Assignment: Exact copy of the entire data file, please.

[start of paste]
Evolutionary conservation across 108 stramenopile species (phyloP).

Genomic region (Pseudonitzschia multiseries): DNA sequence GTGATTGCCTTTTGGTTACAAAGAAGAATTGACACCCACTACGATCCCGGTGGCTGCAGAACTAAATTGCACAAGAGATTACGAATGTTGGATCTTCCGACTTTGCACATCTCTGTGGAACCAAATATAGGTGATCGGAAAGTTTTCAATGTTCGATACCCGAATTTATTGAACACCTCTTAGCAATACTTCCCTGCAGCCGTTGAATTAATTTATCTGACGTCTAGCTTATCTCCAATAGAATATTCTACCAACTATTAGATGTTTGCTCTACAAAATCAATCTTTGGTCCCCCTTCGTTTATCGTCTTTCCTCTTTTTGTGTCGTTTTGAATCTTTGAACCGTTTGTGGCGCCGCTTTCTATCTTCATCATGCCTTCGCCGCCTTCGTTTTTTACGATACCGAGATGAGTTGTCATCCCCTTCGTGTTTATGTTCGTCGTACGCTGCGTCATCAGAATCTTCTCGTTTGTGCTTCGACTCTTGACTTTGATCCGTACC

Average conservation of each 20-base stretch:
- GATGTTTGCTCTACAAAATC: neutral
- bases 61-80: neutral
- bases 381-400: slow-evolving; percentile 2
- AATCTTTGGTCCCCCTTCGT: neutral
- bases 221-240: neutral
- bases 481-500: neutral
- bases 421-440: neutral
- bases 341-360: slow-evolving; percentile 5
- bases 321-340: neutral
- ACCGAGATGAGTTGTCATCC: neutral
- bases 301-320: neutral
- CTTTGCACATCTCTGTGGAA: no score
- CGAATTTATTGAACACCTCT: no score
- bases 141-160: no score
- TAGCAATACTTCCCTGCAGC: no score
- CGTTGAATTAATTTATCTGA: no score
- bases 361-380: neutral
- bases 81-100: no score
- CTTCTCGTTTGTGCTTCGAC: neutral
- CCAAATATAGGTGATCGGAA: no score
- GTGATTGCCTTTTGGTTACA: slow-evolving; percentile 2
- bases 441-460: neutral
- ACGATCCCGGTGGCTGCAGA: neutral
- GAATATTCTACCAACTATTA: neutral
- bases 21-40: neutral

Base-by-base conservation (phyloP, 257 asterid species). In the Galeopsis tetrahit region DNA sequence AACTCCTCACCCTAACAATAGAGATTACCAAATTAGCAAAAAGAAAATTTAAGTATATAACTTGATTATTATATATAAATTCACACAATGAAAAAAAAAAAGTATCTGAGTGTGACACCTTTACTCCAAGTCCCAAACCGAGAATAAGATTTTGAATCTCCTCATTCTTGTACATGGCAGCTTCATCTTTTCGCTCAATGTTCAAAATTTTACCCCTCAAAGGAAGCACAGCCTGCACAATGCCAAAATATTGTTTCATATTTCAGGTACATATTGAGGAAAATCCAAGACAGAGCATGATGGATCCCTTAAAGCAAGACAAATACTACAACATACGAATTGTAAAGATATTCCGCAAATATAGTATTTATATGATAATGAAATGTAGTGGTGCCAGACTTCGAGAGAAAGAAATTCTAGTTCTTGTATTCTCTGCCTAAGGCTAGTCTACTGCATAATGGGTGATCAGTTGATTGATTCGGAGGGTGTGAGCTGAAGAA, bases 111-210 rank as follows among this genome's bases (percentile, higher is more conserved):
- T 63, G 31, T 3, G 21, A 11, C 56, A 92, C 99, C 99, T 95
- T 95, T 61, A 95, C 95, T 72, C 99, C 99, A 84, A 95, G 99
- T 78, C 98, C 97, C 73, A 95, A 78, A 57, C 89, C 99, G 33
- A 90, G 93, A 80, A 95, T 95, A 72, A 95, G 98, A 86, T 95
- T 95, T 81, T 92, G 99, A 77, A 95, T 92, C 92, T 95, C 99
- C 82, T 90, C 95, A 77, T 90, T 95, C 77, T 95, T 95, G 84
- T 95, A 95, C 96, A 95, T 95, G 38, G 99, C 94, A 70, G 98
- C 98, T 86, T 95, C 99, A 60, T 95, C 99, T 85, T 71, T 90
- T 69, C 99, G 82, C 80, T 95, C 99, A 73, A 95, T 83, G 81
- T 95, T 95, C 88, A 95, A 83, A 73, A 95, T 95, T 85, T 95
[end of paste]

Evolutionary conservation across 108 stramenopile species (phyloP).

Genomic region (Pseudonitzschia multiseries): DNA sequence GTGATTGCCTTTTGGTTACAAAGAAGAATTGACACCCACTACGATCCCGGTGGCTGCAGAACTAAATTGCACAAGAGATTACGAATGTTGGATCTTCCGACTTTGCACATCTCTGTGGAACCAAATATAGGTGATCGGAAAGTTTTCAATGTTCGATACCCGAATTTATTGAACACCTCTTAGCAATACTTCCCTGCAGCCGTTGAATTAATTTATCTGACGTCTAGCTTATCTCCAATAGAATATTCTACCAACTATTAGATGTTTGCTCTACAAAATCAATCTTTGGTCCCCCTTCGTTTATCGTCTTTCCTCTTTTTGTGTCGTTTTGAATCTTTGAACCGTTTGTGGCGCCGCTTTCTATCTTCATCATGCCTTCGCCGCCTTCGTTTTTTACGATACCGAGATGAGTTGTCATCCCCTTCGTGTTTATGTTCGTCGTACGCTGCGTCATCAGAATCTTCTCGTTTGTGCTTCGACTCTTGACTTTGATCCGTACC

Average conservation of each 20-base stretch:
- GATGTTTGCTCTACAAAATC: neutral
- bases 61-80: neutral
- bases 381-400: slow-evolving; percentile 2
- AATCTTTGGTCCCCCTTCGT: neutral
- bases 221-240: neutral
- bases 481-500: neutral
- bases 421-440: neutral
- bases 341-360: slow-evolving; percentile 5
- bases 321-340: neutral
- ACCGAGATGAGTTGTCATCC: neutral
- bases 301-320: neutral
- CTTTGCACATCTCTGTGGAA: no score
- CGAATTTATTGAACACCTCT: no score
- bases 141-160: no score
- TAGCAATACTTCCCTGCAGC: no score
- CGTTGAATTAATTTATCTGA: no score
- bases 361-380: neutral
- bases 81-100: no score
- CTTCTCGTTTGTGCTTCGAC: neutral
- CCAAATATAGGTGATCGGAA: no score
- GTGATTGCCTTTTGGTTACA: slow-evolving; percentile 2
- bases 441-460: neutral
- ACGATCCCGGTGGCTGCAGA: neutral
- GAATATTCTACCAACTATTA: neutral
- bases 21-40: neutral

Base-by-base conservation (phyloP, 257 asterid species). In the Galeopsis tetrahit region DNA sequence AACTCCTCACCCTAACAATAGAGATTACCAAATTAGCAAAAAGAAAATTTAAGTATATAACTTGATTATTATATATAAATTCACACAATGAAAAAAAAAAAGTATCTGAGTGTGACACCTTTACTCCAAGTCCCAAACCGAGAATAAGATTTTGAATCTCCTCATTCTTGTACATGGCAGCTTCATCTTTTCGCTCAATGTTCAAAATTTTACCCCTCAAAGGAAGCACAGCCTGCACAATGCCAAAATATTGTTTCATATTTCAGGTACATATTGAGGAAAATCCAAGACAGAGCATGATGGATCCCTTAAAGCAAGACAAATACTACAACATACGAATTGTAAAGATATTCCGCAAATATAGTATTTATATGATAATGAAATGTAGTGGTGCCAGACTTCGAGAGAAAGAAATTCTAGTTCTTGTATTCTCTGCCTAAGGCTAGTCTACTGCATAATGGGTGATCAGTTGATTGATTCGGAGGGTGTGAGCTGAAGAA, bases 111-210 rank as follows among this genome's bases (percentile, higher is more conserved):
- T 63, G 31, T 3, G 21, A 11, C 56, A 92, C 99, C 99, T 95
- T 95, T 61, A 95, C 95, T 72, C 99, C 99, A 84, A 95, G 99
- T 78, C 98, C 97, C 73, A 95, A 78, A 57, C 89, C 99, G 33
- A 90, G 93, A 80, A 95, T 95, A 72, A 95, G 98, A 86, T 95
- T 95, T 81, T 92, G 99, A 77, A 95, T 92, C 92, T 95, C 99
- C 82, T 90, C 95, A 77, T 90, T 95, C 77, T 95, T 95, G 84
- T 95, A 95, C 96, A 95, T 95, G 38, G 99, C 94, A 70, G 98
- C 98, T 86, T 95, C 99, A 60, T 95, C 99, T 85, T 71, T 90
- T 69, C 99, G 82, C 80, T 95, C 99, A 73, A 95, T 83, G 81
- T 95, T 95, C 88, A 95, A 83, A 73, A 95, T 95, T 85, T 95